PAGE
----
Even after a solid run-up since December, GM looks to be the most undervalued of the U.S. Big Three -- and that dividend is starting to look nice and plump. While the stock market's gains and hefty borrowing helped GM erase the $18 billion shortfall in its pension, GM is far from out of the woods when it comes to pension and retiree health care costs. Honda isn't saddled with such looming issues, which in my opinion makes the Japanese automakers' forward P/E of 10 look a lot cheaper than GM's.

Crude Debate

Howdy Steve,

I've enjoyed your recent columns on energy in 2004. However, I've also noticed less sanguine energy outlooks, in articles like the one entitled "Oil Stocks Look Like a Dry Hole" (Business Week Online, Jan 16.). What is the author of that article missing -- that average oil prices may stick around $30 a barrel in 2004?

Also, don't most of the major integrated oil producers throw off good dividends, which are then passed along to shareholders in the fund? Thanks again for your thoughts.


Steve Aldrich


Hi Steve,

Many thanks for reading and responding with the kind words. Two points worth mentioning about the worthy Business Week Online article. First, it's true that the Shell news about overstating its reserves, which came on Jan. 9, will weigh on the sector a bit. Some of the majors may be forced to standardize their reporting of reserves, which may mean these companies lower their estimates of proven reserves.

While it may put some pressure on the big companies to see their proven reserves shrink a little bit, reserve reporting has always been something of a shell game -- to steal a pun from The Economist. The lowered reserves drive home the second point -- supplies remain tight and dwindling in the oil and natural gas market. The article notes that production is increasing in Nigeria, the former Soviet Union and elsewhere, which is true. But the key is supply growth, which is really slowing down.

Non-OPEC supply growth is vital to keeping costs lower and loosening OPEC's firm grip on prices. Roughly 80% of non-OPEC oil supply growth has come from the former Soviet Union -- and that growth is slowing considerably, according to Jennison Natural Resources fund co-manager Leigh Goehring. The diminished threat of non-OPEC supply enables OPEC to keep prices high -- OPEC claims comfort with the $28 to $30 a barrel range, and they don't seem to mind it staying above $30, either.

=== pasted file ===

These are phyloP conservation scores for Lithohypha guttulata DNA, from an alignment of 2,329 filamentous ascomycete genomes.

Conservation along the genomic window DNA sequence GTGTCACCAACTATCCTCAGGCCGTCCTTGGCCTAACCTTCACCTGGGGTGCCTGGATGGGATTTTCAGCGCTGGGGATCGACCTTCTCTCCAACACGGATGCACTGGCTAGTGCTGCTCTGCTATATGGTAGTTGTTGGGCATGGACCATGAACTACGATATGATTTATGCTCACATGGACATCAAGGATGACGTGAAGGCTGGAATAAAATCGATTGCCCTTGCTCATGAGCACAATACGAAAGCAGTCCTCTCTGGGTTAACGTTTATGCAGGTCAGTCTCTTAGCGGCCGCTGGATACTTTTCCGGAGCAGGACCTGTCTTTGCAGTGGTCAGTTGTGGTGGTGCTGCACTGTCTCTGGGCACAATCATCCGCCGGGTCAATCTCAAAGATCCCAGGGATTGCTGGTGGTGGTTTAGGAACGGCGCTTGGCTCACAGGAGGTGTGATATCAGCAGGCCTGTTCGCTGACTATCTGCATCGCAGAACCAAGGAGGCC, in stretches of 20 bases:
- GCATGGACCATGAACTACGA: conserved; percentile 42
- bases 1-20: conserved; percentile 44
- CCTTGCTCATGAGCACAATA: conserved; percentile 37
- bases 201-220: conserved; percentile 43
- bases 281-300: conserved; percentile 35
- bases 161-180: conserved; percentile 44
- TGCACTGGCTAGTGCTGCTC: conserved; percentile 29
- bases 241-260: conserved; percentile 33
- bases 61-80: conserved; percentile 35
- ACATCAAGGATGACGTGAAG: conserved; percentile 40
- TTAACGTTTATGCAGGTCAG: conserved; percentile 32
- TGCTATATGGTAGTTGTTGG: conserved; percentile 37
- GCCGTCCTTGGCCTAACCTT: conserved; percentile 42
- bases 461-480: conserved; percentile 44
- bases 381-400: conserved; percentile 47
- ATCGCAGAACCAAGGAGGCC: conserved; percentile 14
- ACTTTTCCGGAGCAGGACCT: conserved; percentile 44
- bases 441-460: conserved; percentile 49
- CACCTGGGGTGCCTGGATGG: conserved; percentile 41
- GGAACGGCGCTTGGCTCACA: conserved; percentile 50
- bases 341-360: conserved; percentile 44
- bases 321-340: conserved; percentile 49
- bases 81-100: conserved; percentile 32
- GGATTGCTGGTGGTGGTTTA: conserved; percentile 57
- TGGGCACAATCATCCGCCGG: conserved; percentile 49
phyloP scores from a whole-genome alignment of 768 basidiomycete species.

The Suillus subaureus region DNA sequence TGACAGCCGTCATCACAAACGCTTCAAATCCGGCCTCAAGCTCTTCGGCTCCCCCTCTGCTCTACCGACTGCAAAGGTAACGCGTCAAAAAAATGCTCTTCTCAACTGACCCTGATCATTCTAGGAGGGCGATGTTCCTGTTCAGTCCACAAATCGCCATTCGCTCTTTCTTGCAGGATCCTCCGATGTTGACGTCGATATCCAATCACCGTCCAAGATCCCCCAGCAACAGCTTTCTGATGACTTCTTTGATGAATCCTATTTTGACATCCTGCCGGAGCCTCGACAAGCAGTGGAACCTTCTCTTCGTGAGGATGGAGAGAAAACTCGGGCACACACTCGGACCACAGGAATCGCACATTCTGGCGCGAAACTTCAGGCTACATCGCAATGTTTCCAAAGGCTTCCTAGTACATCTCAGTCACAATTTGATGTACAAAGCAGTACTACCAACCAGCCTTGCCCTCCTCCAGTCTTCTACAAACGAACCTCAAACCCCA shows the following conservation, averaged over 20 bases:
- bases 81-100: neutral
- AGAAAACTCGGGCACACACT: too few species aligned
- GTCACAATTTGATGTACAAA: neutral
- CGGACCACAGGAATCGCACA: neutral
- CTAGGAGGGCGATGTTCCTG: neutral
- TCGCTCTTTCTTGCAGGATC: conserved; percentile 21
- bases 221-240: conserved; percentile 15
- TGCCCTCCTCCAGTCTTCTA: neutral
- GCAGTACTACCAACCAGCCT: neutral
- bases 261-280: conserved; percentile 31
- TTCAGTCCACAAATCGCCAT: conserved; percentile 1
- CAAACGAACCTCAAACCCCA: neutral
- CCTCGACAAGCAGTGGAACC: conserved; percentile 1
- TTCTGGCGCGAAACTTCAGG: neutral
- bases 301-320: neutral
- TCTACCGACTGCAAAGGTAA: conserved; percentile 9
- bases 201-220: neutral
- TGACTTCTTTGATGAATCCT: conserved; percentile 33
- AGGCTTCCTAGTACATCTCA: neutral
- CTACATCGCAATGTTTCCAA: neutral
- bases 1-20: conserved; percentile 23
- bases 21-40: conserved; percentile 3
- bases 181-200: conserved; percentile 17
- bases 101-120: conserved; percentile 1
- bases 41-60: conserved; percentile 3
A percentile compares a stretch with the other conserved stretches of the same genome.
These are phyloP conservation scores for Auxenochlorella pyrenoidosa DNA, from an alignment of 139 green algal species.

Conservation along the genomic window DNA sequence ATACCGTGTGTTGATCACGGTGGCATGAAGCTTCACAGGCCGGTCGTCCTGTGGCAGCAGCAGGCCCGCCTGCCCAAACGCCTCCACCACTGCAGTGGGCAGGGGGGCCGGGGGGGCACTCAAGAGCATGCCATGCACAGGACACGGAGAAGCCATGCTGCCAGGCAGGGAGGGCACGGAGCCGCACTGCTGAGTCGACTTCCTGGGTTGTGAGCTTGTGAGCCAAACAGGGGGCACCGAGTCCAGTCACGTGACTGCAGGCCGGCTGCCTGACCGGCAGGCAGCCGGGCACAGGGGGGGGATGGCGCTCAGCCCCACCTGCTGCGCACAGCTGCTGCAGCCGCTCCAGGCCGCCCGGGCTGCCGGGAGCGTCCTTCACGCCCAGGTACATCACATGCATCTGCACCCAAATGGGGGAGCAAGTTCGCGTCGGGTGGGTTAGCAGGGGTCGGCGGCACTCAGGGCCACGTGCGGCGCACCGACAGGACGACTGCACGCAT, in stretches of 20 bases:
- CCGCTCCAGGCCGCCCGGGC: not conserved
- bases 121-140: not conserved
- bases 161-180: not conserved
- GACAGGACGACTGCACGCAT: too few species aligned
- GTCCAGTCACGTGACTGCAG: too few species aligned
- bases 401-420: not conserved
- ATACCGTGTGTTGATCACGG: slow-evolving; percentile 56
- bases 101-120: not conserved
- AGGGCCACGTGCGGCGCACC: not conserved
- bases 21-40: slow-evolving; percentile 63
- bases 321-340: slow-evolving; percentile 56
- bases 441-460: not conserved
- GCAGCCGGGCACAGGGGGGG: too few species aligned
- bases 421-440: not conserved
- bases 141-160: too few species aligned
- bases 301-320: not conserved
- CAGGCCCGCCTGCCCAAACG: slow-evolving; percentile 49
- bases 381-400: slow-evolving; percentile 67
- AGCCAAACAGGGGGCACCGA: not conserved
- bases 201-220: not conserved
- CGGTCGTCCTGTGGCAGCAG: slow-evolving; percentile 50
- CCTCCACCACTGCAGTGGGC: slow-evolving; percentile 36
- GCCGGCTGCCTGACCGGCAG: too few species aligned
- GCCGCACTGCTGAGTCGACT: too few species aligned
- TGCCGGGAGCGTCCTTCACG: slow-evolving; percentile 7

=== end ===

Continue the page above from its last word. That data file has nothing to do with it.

I'm not an expert on energy by any means, so take my musings with a hefty dose of salt. And Business Week may be spot on about service-sector companies being the better investment -- Smith International ( SII) and so on. Meanwhile, you are right about the dividend.

I should add that the Business Week article didn't "miss" anything -- it was a sound piece on how the Shell news, which arose after I penned my energy column, may drag on the sector. I'm sticking to my guns that the energy sector still looks poised to outperform in 2004. To borrow from and slightly amend Mark Twain: It were not best that we should all think alike; it is difference of opinion that makes horse races -- and the stock market.

As originally published, this story contained an error. Please see Corrections and Clarifications.

TheStreet.com has a revenue-sharing relationship with Amazon.com under which it receives a portion of the revenue from Amazon purchases by customers directed there from TheStreet.com.

More from Personal Finance

The Best Online Tax Filing Software for 2019

The Best Online Tax Filing Software for 2019

What Is Middle Class, Really? Income and Range in 2019

What Is Middle Class, Really? Income and Range in 2019

Why Getting Drafted In the NFL Is Harder Than Investing, Says Ex NFLer

Why Getting Drafted In the NFL Is Harder Than Investing, Says Ex NFLer

Best Cities and Towns to Retire Happy and Healthy In

Best Cities and Towns to Retire Happy and Healthy In

How to Cancel Your Credit Card in 6 Steps

How to Cancel Your Credit Card in 6 Steps